If everyone had normal, regular periods, every 28 days, and could remember exactly when their last period was, and ovulation always occurred on day #14 of the menstrual cycle, then gestational age determination would be easy. These assumptions, however, are not always the case. In real life, determining gestational age can be challenging.
The estimated delivery date is calculated by adding 280 days to the first day of the last menstrual period. An alternative method of determining the due date is to add 7 days to the LMP, subtract three months, and add one year. These calculations are made easier with the use of a pregnancy wheel or Gestational Age Calculator.
One way to approximate a pregnancy's current gestational age is to use a tape measure to determine the distance from the pubic bone up over the top of the uterus to the very top. That distance, measured in centimeters, is approximately equal to the weeks of gestation, from about mid-pregnancy until nearly the end of pregnancy. This is known as MacDonald's Rule.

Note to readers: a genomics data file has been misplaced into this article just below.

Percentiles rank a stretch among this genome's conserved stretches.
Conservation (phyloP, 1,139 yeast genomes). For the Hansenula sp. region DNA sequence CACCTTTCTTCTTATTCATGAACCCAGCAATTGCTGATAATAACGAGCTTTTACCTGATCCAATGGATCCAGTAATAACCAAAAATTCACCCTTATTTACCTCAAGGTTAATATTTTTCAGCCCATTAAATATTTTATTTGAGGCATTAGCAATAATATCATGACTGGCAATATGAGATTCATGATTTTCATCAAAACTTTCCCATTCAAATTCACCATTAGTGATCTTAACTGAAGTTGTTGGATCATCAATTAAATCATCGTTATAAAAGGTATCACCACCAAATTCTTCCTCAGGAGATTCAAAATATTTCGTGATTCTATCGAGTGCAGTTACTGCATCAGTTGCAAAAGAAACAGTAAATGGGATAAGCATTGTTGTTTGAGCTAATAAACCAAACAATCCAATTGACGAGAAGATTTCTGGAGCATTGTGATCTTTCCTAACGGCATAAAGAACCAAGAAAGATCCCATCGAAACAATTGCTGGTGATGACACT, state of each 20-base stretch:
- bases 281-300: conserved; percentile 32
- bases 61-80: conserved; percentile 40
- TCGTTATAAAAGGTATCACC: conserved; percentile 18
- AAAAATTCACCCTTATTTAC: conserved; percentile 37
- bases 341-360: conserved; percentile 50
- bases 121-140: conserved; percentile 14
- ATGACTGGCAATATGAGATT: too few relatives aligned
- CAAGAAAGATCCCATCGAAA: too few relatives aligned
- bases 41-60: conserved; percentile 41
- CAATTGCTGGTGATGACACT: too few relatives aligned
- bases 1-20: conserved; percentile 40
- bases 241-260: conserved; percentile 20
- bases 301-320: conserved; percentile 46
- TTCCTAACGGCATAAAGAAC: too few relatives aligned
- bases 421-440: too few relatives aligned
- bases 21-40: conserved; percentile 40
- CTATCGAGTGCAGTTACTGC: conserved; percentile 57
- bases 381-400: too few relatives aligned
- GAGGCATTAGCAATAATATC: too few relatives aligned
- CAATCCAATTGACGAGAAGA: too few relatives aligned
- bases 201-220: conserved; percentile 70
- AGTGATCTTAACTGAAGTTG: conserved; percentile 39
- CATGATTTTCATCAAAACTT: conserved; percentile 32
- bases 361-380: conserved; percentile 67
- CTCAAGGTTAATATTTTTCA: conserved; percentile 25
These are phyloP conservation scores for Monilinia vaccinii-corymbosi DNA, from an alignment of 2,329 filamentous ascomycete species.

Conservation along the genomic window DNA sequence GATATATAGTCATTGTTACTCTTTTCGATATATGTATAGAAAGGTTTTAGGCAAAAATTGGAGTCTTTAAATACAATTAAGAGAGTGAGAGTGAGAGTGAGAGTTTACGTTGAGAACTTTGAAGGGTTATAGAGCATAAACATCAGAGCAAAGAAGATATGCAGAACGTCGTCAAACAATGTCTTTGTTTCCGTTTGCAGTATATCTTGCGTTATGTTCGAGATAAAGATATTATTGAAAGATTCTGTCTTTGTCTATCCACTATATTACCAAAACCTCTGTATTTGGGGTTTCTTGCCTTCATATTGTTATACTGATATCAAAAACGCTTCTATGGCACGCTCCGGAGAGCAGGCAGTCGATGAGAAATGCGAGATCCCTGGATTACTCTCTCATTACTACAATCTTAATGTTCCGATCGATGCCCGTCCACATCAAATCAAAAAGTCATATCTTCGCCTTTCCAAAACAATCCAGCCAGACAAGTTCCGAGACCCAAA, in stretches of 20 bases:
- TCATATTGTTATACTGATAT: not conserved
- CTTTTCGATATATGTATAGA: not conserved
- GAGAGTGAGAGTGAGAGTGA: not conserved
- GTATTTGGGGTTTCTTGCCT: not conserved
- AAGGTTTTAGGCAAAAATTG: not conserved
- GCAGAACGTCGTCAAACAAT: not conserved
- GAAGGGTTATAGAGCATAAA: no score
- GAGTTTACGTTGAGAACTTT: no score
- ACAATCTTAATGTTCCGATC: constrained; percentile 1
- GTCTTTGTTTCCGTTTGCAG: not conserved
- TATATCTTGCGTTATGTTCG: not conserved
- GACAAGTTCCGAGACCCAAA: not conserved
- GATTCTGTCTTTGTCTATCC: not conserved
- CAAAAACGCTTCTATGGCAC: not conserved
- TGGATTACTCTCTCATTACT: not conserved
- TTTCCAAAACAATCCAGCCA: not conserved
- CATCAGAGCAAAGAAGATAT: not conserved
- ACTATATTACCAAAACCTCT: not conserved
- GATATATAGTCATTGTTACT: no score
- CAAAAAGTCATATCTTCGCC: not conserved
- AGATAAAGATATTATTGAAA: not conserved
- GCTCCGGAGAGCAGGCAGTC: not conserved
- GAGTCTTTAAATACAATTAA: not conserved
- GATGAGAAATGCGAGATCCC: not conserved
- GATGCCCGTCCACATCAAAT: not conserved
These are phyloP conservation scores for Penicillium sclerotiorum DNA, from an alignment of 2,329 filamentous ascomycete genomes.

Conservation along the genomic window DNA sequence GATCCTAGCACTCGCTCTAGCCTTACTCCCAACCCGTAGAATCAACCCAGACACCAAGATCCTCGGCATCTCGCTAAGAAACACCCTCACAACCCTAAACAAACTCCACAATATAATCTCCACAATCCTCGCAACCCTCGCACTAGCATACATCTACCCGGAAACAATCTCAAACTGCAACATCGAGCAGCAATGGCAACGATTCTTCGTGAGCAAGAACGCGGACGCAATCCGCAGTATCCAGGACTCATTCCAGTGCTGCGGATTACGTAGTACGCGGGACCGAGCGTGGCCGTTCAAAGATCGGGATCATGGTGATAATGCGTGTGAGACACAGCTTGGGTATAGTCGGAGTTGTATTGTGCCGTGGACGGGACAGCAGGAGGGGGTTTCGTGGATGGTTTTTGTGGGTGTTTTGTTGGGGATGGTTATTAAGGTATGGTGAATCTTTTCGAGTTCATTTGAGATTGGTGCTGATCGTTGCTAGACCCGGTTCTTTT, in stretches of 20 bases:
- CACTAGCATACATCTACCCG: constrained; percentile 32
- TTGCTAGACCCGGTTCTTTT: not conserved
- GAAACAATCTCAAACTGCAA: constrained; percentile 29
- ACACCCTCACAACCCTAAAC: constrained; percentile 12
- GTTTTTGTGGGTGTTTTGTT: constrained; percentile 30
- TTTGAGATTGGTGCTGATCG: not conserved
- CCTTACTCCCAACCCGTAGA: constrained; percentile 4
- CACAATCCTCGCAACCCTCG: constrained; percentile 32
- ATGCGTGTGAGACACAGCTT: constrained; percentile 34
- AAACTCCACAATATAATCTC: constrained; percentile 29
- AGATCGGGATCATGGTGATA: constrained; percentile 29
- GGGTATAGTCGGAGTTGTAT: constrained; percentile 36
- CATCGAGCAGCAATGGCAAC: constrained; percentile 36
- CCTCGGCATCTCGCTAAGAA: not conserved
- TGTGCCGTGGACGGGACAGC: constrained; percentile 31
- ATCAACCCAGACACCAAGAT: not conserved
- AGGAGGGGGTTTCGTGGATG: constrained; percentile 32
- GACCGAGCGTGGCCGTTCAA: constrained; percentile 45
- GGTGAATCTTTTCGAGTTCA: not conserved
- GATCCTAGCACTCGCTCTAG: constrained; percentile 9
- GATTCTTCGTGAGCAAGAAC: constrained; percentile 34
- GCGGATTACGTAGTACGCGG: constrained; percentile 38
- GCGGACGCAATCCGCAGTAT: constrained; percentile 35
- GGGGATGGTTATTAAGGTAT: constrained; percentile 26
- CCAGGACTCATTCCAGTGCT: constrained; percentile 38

If a tape measure is unavailable, these rough guidelines can be used:
Ultrasound can be used to determine gestational age. Measurement of a crown-rump length during the first trimester (1-13 weeks) will give a gestational age that is usually accurate to within 3 days of the actual due date. During the second trimester (14-28 weeks), measurement of the biparietal diameter will accurately predict the due date within 10-14 days in most cases. In the third trimester, the accuracy of ultrasound in predicting the due date is less, with a plus or minus confidence range of as much as 3 weeks. A chart showing different ultrasound measurements at different gestational ages in shown in the Ultrasound Gestational Age Measurements chart.
1st Trimester Ultrasound Measurements
OB-GYN 101: Introductory
Obstetrics & Gynecology
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